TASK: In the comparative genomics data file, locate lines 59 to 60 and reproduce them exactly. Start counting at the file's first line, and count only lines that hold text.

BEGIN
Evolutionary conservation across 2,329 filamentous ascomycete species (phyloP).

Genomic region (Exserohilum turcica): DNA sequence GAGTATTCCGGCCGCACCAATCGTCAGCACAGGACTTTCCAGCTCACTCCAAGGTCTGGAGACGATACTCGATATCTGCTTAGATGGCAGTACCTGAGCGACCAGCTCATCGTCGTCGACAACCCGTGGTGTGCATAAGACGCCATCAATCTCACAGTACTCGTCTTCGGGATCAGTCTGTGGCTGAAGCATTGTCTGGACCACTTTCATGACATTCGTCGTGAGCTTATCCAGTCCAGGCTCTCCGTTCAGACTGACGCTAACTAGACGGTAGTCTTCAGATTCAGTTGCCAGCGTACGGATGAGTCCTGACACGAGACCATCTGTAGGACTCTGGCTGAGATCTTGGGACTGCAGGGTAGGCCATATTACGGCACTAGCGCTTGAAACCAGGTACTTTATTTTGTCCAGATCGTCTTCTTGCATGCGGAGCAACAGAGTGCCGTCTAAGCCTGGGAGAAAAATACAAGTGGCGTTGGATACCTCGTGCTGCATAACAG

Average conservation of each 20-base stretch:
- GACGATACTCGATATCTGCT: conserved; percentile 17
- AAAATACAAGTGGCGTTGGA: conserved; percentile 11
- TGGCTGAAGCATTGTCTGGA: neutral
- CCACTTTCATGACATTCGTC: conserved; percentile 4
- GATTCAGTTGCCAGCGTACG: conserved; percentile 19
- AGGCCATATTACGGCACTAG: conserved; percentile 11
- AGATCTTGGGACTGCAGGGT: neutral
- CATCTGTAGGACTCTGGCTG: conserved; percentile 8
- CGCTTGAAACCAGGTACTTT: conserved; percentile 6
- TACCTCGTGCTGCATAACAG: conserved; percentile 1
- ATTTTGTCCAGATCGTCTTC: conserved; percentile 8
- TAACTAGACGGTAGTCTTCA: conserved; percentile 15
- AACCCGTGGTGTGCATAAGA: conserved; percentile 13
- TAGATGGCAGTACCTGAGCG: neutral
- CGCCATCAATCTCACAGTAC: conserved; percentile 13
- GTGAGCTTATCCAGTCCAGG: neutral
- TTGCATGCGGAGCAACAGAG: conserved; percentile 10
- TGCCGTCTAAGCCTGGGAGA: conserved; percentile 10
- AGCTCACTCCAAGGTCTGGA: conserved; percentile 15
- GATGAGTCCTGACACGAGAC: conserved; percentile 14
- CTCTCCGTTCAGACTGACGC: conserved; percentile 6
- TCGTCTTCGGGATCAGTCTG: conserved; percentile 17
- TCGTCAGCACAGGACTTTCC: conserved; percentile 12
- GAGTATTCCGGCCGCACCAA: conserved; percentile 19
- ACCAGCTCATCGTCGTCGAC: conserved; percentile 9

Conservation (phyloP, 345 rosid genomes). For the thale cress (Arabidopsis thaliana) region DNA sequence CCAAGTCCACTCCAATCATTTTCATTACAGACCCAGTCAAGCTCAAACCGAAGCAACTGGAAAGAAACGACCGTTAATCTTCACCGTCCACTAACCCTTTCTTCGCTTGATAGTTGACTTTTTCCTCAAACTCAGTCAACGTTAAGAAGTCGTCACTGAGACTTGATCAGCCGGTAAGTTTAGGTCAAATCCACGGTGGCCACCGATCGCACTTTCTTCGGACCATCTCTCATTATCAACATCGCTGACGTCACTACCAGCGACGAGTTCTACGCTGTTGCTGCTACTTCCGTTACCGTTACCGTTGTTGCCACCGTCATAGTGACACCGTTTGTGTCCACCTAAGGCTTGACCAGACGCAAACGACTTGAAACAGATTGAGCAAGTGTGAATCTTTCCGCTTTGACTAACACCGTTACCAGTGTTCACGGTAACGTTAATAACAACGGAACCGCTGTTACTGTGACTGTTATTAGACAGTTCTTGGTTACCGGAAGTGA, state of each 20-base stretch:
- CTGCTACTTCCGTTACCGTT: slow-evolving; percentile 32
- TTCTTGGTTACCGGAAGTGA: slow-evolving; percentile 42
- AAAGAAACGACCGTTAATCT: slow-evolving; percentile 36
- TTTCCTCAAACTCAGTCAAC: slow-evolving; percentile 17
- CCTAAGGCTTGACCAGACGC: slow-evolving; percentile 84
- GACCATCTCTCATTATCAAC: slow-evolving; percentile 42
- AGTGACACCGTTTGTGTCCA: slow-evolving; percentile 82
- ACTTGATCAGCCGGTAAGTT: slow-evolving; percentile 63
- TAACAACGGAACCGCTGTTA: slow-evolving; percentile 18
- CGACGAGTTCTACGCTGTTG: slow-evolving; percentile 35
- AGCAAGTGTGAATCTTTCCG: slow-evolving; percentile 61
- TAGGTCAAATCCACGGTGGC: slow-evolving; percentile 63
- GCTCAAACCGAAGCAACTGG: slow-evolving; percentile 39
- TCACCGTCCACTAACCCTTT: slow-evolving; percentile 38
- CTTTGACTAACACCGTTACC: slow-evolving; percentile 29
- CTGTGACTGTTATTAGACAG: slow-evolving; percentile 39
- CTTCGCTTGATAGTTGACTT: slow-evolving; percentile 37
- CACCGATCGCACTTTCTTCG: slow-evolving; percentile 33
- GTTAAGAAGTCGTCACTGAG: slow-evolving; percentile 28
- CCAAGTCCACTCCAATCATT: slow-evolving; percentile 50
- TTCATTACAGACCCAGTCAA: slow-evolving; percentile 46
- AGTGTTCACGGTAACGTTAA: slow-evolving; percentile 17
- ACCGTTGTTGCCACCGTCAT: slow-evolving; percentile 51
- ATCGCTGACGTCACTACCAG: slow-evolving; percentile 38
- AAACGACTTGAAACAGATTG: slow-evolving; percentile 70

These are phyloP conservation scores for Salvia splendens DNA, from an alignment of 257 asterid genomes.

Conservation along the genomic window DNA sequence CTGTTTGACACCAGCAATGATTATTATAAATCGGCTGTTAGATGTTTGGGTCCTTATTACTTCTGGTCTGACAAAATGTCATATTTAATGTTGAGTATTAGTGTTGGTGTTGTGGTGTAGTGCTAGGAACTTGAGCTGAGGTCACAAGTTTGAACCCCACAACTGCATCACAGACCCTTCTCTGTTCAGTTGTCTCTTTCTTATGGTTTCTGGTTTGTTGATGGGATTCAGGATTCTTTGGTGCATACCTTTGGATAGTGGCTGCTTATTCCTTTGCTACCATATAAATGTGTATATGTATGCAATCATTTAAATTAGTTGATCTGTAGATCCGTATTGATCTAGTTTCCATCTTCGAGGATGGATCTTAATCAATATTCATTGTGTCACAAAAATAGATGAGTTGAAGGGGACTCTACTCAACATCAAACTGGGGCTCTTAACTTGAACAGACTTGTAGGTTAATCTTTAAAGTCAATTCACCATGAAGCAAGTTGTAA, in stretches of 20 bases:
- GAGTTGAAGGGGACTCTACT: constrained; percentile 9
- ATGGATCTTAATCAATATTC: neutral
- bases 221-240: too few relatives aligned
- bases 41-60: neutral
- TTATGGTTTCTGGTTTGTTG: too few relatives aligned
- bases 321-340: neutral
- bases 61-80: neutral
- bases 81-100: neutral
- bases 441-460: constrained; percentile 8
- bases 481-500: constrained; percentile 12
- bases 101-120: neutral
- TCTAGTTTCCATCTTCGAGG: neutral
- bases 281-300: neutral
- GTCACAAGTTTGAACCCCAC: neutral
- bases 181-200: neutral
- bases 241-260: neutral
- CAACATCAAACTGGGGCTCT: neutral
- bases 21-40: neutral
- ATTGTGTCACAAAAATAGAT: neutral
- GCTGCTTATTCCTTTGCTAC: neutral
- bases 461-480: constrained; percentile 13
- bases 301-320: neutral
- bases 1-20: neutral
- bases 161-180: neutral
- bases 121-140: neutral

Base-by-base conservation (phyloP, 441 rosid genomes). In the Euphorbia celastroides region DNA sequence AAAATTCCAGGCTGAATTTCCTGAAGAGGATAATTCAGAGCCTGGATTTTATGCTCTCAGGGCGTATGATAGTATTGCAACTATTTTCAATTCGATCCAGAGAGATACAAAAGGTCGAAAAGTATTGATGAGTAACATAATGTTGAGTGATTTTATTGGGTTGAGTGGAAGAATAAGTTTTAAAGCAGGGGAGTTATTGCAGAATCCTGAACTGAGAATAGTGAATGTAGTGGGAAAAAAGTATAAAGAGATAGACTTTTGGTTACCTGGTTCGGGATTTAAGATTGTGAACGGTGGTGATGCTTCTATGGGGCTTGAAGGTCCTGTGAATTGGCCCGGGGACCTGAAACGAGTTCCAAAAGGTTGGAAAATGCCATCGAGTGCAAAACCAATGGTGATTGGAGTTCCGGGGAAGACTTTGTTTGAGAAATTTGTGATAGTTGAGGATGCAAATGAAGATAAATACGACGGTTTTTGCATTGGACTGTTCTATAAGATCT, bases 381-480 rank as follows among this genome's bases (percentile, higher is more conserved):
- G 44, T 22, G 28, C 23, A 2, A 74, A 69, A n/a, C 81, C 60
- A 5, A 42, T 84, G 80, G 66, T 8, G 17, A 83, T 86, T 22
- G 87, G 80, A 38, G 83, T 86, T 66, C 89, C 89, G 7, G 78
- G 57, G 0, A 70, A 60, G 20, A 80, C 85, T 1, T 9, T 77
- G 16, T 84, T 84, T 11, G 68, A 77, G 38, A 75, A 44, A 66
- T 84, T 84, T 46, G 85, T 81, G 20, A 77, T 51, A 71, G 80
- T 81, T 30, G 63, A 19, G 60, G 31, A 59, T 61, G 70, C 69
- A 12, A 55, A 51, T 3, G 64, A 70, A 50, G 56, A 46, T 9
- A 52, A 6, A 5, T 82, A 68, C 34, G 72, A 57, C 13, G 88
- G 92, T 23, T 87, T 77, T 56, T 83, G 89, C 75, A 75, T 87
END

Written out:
- bases 221-240: too few relatives aligned
- bases 41-60: neutral